2. pick random values for these parameters
3. plug the parameters values into the derivative
4. calculate the step size: Step Size = Slope * Learning Rate (also called Gradient Step)
5. Calculate a new parameter: New Parameter = Old Parameter - Step Size
6. repeat 3

Learning Rate

In order to know how we move in the direction of the steepest descent, we need a learning rate. Learning rate determines how fast we want to update the weights in our model, which means we state how fast our model learns. Learning rate is a scalar value. During each iteration the Gradient Descent algorithm multiplies the learning rate by the slope (gradient) of a function. The product is called the Gradient Step.

If we set learning rate to high, the model will skip the optimal solution. If we set learning rate to small, the model will need too many iterations to converge. Learning rate controls how fast the point on the graph should approach the minimum value of the curve. You can train your new knowledge on learning rate by doing some interactive exercises .

Traditional GD computes the gradients of the loss function with respect to the parameters of the whole data set for a certain number of epochs (number of complete iterations through the training data set). If we need to calculate gradient of the entire data set (which may consist of millions of data points) in a single update, the optimization may work slowly and even the single iteration can take a long while. Besides, if we have enormous amount of data initially there is a chance of redundant data that doesn't contain much useful information and yet is in the analyzed data set and has to be worked with.   The problem is: we have to compute the gradient of the loss function by summing up the loss of each sample. And we can have millions of them.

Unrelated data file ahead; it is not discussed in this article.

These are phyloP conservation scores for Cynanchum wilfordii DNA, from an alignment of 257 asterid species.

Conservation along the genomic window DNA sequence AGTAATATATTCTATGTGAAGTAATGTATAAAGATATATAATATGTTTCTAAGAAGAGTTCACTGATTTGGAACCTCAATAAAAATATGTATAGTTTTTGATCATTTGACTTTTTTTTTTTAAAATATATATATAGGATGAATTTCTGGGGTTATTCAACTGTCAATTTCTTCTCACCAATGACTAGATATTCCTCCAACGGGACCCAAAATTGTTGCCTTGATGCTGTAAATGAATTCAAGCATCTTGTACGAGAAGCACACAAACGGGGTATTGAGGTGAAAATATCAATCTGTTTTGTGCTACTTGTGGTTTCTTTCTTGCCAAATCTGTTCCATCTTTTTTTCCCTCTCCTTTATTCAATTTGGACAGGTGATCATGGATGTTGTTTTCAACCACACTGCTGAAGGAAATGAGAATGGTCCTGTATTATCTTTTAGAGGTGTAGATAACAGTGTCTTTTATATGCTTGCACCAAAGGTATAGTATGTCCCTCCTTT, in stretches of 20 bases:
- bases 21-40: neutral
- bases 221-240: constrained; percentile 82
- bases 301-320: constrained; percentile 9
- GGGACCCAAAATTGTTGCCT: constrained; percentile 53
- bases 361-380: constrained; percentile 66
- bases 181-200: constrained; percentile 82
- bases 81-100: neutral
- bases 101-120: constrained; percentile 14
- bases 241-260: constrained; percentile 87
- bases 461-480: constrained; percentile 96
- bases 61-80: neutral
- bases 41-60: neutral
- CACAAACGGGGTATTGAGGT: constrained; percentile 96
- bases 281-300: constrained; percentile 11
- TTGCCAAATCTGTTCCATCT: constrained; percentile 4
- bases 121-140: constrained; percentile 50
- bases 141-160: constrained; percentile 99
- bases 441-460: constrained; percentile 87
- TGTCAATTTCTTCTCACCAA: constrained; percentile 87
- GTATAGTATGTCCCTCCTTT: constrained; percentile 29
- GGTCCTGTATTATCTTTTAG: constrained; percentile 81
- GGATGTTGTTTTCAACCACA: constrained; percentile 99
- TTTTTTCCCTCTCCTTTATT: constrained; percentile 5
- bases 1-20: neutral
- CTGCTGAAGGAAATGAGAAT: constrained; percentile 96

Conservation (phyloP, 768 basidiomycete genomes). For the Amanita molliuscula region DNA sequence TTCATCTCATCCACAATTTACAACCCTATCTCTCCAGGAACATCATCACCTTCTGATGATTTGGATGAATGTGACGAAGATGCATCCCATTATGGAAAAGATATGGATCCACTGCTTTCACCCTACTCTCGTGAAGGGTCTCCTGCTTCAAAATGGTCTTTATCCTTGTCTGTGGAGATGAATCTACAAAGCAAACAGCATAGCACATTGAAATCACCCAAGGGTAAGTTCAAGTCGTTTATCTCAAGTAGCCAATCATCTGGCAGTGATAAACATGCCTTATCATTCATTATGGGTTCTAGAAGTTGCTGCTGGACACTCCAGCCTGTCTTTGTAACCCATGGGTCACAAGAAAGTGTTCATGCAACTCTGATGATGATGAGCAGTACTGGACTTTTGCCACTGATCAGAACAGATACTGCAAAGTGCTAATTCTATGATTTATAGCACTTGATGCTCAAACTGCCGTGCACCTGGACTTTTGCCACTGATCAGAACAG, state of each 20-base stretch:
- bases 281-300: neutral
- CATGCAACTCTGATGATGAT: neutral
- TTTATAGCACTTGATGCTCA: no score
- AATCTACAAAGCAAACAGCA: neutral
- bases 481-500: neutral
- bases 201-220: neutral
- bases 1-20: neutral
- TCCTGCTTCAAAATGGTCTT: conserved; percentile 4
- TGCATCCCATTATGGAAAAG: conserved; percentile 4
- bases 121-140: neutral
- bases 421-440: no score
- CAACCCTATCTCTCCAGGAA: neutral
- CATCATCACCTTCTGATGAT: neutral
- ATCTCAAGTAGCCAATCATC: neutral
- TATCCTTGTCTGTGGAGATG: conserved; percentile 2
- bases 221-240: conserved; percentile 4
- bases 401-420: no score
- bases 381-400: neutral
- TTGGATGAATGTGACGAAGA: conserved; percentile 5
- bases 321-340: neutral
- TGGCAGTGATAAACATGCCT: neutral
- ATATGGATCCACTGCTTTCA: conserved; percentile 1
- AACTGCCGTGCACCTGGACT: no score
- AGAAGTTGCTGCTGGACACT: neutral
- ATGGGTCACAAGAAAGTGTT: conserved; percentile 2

To overcome the slow optimization, use Stochastic Gradient Descent.

SGD performs parameter update for each instance (data training example and label) one at a time (batch size = 1). SGD implements more frequent updates with high variance. It causes the objective function to vary more intensely, which helps to find more optimal local minima. With every iteration, we need to shuffle the training set (in order to create a pseudo randomness) and pick a training example at random. "Stochastic" signifies that one example, which makes up each batch, gets selected at random. The problem with SGD is: since we're using one training instance at a time, the path to the local minimum is going to be noisy, which means the path would be more random. picture source

An improvement would be a Mini Batch Stochastic Gradient Descent, where we can decide the size of a batch with training examples to perform an update upon.

1 < Batch Size < Size of the entire training set

Mini-batch SGD is good for noise reduction in SGD, nevertheless is still more efficient than the full batch version because it is more effective to compute the loss function on a mini batch SGD than on the entire training data.

Popular batch sizes are: 32, 64, 128 samples.